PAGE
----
Battling Fear at 14,500 Feet

fear skydive

“C’mon Dad, it will be fun!”

My oldest daughter Bailey kept saying that to me, but I couldn’t get past the feeling I was going to throw up.  Two summers ago I was about to turn fifty and wanted to do something I had never done before.  Bailey thought that skydiving would be the perfect activity for me – she had done it the summer before and loved it – plus she wanted to go again.  I can assure you that of all the things I was thinking of doing, jumping out of an airplane never came close to making the list.  As I age, I seem to have developed a growing fear of heights.  The mere thought of doing it made me break out in a sweat.  I was genuinely afraid.

I got up close and personal with fear back in 2006, when my wife and I were both diagnosed with cancer just six months apart.  There’s a whole new intensity to fear when you stare death in the face.  I’ve learned a lot about fear and how it affects us.  In fact, as I look back at my life, I realize that fear is something I’ve dealt with quite a bit.  I’ve almost embraced it to a certain degree.  I certainly don’t mean I like it, but it drives me in many situations.  The motivation to “not fail” pushes me as much as the prospect of success does.  I don’t know if that’s healthy or not, but to this day I am still motivated that way to a certain extent.  I fear not being the best husband and father I can be, so I am driven to live up to some unreachable standard I set.

In my previous job, I worried about all the potential issues that could keep things from running smoothly, and I knew if I addressed them, we would do well.  I fear my cancer could come back, so I pray, work out, do yoga, and drink these smoothies in the morning that look like something I’ve seen in a six-month-old’s diaper.  Hold up before you picture me in alone in a dark room watching Matlock reruns.  I consider myself an optimistic, happy person, but fear is definitely something I deal with on a semi-regular basis.

So, back to the part where I’m trying not to puke.  After several requests from my daughter, I finally said yes…and she looked almost shocked.  I told her I needed to do something that I was really afraid of doing.  I told a friend/co-worker what we were doing, and she wanted to go.  We had a 3 hour drive to the jump site, and everyone was getting anxious as we got closer.  We drove through some beautiful countryside once we got off the interstate, but then we passed a small cemetery and everyone made some nervous jokes about it.  Then, we passed another cemetery…and another one. THREE cemeteries on this rural two-lane road in the last 10 miles of our trip!  I asked if so many people died jumping out of airplanes in this area that they needed to keep building more cemeteries to bury all the bodies!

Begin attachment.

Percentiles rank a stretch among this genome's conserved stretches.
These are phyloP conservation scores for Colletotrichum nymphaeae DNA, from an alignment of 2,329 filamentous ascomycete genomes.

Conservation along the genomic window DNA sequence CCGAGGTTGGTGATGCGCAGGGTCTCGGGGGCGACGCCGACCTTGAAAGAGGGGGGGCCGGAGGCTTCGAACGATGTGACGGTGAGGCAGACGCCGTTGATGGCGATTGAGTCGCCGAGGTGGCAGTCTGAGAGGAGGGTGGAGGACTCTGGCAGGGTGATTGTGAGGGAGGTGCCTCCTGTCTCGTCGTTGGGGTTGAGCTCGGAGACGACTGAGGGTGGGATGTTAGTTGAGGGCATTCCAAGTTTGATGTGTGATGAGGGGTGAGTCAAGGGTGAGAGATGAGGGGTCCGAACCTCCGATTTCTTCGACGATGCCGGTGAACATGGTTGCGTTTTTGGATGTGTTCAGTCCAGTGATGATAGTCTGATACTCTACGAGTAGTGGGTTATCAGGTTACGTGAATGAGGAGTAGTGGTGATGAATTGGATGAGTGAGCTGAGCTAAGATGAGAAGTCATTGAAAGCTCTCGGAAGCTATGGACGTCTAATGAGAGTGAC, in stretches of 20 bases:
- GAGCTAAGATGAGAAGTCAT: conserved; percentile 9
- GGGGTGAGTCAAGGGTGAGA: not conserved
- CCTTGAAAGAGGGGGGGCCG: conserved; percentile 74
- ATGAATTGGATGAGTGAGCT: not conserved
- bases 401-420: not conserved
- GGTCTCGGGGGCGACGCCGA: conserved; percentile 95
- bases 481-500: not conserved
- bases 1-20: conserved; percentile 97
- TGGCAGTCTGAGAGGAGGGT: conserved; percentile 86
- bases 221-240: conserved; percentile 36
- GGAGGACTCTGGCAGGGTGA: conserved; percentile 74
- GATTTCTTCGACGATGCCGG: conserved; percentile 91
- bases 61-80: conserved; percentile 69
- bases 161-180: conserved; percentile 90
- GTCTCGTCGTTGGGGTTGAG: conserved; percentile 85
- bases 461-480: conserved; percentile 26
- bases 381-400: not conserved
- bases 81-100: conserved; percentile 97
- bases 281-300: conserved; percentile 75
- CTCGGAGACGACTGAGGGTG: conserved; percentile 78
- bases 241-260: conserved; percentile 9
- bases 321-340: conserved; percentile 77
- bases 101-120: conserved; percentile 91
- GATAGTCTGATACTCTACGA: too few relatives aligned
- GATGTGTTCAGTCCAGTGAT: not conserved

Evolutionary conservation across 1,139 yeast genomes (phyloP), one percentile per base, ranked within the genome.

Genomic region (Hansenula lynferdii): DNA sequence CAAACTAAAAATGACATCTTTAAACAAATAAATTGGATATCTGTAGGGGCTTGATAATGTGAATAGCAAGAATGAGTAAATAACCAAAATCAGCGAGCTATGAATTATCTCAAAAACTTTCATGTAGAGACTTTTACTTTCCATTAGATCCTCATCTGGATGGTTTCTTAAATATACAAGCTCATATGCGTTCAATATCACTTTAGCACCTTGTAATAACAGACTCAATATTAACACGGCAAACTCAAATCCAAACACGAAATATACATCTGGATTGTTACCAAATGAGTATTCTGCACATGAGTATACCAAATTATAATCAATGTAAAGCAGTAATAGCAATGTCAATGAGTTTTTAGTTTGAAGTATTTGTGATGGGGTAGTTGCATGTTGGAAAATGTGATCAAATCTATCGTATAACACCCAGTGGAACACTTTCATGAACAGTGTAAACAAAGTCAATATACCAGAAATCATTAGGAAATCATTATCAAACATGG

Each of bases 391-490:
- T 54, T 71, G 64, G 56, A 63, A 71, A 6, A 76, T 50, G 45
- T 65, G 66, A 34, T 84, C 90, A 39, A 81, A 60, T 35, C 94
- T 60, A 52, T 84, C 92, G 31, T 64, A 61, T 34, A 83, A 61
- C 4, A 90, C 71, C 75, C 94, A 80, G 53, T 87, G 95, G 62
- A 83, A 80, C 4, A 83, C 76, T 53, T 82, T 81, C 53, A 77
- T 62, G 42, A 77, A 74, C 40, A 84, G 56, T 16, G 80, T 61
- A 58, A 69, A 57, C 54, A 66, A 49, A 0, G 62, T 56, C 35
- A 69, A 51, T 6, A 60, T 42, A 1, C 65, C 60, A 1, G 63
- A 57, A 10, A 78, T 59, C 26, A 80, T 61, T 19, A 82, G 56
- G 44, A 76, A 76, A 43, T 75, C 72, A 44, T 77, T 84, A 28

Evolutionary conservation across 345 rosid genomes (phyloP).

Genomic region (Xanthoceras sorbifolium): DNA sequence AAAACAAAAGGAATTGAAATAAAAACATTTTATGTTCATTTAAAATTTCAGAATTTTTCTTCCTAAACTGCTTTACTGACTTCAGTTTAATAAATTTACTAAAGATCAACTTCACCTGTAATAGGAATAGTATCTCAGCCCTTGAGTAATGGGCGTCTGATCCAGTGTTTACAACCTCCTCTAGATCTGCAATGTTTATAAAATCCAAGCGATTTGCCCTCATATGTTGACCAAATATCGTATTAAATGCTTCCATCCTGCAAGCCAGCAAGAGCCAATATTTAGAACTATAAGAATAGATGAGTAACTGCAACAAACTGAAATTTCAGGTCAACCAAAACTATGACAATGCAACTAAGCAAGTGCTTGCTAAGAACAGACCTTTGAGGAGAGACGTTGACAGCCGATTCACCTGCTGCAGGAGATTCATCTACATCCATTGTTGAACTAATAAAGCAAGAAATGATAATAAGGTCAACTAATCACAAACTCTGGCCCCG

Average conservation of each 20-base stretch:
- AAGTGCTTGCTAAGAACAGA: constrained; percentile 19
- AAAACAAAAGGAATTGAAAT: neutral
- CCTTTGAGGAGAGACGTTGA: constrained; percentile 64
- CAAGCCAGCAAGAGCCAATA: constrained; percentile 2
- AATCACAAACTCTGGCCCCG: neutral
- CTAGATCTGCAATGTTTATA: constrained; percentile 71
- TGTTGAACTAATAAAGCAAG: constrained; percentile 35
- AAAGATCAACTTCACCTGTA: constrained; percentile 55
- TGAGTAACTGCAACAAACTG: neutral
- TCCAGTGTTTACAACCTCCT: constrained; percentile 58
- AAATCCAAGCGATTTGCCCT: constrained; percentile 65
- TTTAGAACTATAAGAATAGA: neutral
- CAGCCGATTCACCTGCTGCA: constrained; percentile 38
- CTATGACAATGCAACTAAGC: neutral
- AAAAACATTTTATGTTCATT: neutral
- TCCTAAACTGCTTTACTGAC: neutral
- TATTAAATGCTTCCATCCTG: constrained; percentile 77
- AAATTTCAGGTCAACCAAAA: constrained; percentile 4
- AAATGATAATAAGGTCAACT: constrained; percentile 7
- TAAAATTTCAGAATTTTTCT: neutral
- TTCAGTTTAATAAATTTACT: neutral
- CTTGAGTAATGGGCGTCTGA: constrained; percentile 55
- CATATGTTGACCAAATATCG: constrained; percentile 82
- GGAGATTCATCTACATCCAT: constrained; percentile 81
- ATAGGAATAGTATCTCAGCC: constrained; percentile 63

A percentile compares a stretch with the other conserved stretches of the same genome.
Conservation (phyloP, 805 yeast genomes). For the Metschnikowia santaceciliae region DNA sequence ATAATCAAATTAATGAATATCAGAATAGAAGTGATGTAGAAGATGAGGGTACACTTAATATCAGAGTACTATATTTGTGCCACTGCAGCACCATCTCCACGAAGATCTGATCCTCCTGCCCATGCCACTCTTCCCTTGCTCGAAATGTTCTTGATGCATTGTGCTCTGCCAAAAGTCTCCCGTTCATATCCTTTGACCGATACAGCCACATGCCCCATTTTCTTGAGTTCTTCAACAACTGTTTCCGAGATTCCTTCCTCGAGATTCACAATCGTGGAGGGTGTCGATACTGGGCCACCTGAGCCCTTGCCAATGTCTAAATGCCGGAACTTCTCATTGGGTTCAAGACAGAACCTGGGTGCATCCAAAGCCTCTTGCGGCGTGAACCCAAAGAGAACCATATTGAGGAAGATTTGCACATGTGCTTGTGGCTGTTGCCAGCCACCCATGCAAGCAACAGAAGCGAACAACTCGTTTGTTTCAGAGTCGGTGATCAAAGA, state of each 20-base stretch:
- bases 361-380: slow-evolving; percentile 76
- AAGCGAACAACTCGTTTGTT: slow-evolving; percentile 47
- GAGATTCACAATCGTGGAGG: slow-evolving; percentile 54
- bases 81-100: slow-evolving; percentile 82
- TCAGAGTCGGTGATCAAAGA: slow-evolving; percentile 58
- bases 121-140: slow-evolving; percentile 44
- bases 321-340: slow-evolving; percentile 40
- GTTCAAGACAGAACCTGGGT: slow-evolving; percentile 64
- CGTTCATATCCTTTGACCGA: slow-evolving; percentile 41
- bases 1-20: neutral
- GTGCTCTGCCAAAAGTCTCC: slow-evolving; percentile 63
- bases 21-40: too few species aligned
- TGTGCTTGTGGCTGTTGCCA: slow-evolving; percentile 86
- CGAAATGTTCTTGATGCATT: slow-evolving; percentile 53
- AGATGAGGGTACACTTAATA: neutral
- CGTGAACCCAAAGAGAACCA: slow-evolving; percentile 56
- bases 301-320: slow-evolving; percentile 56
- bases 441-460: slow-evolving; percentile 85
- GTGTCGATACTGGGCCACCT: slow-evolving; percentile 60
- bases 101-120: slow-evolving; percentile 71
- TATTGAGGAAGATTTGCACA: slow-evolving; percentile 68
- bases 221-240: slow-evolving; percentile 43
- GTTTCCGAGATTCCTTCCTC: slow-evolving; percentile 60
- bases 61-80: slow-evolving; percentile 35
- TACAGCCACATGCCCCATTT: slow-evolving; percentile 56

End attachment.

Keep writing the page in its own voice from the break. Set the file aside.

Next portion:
We arrived and they were over an hour behind schedule, so we had to wait…at least it gave us time to watch the video version of the waiver we signed that mentioned death no less than twenty times.  As we finally piled into the little plane, I buckled onto my tandem partner Ronnie that would make sure we did everything right.  The short ride to altitude was brutal for me.  As Bailey stepped to the door, she looked back at me and said “You good Dad?” with a thumbs up.  I said yes as they rolled out.  I immediately looked behind me and said “RONNIE I AM NOT $%*#$*% GOOD!”  He said, “It’s going to be great…besides, it’s too late now anyway”, and we tumbled out into what almost looked like a fake picture below me.

The next five minutes were some of the most amazing, exhilarating, and gut-wrenching of my life.  It was so beautiful and peaceful – except for the parts where I was screaming.  I prayed to God for the parachute to open, but mostly I told Him how thankful I was for my life and being with me through good and bad.

Author Jon Acuff wrote a book called Start and the subtitle says “Punch Fear in the Face”.  Remember that the next time you tell yourself that you can’t do something because you’re afraid or it makes you uncomfortable.  I talk and write a lot about getting out from underneath our blanket of “comfortable” and doing those things that we’ve always just talked or thought about.  Sometimes it takes more than just throwing off that blanket – you’ve got to punch it in the face.

19 thoughts on “Battling Fear at 14,500 Feet”

  1. Jim Vernon is a walking example of daily love. He’s honest, compassionate and super-funny. I am glad to call him my friend and thank you for sharing this post about fear!

  2. Love reading Jim’s posts. Always a great message and great points of reflection. Love how he is to the point and doesn’t add a lot of fluff, great for all us “too busy” people.

  3. What a special gift you have Jim and how special you are to share it this way for all of us! I especially need uplifting and spiritual guidance right now and look forward to more of your writings!

  4. Jim great article. I deal with anxiety and fear myself and have since I was a kid. I use Deut 31: 7-8 and Phil 4:6-7 to help me with my fear. You’re are doing a great thing.

  5. What an inspiration you are to so many of us. I have read your book and can relate to so much of that in the lives of my family.
    Keep up the good work and let the world know how special you and your family are in this world that hurts so much.
    Marion & Derek T. Smith

  6. Incredible- you certainly did punch fear in the face. It is a shame how much people miss out on simply because they are afraid. I have met some truly brilliant people with amazing insights that are afraid to write. I believe that support and encouragement are so important for overcoming fears and insecurities.

  7. Luckily, I don’t need to jump out of a plane to punch fear in the face. Sometimes it’s just trying anything new or talking to new people. Still, conquering fear is a pretty powerful experience .

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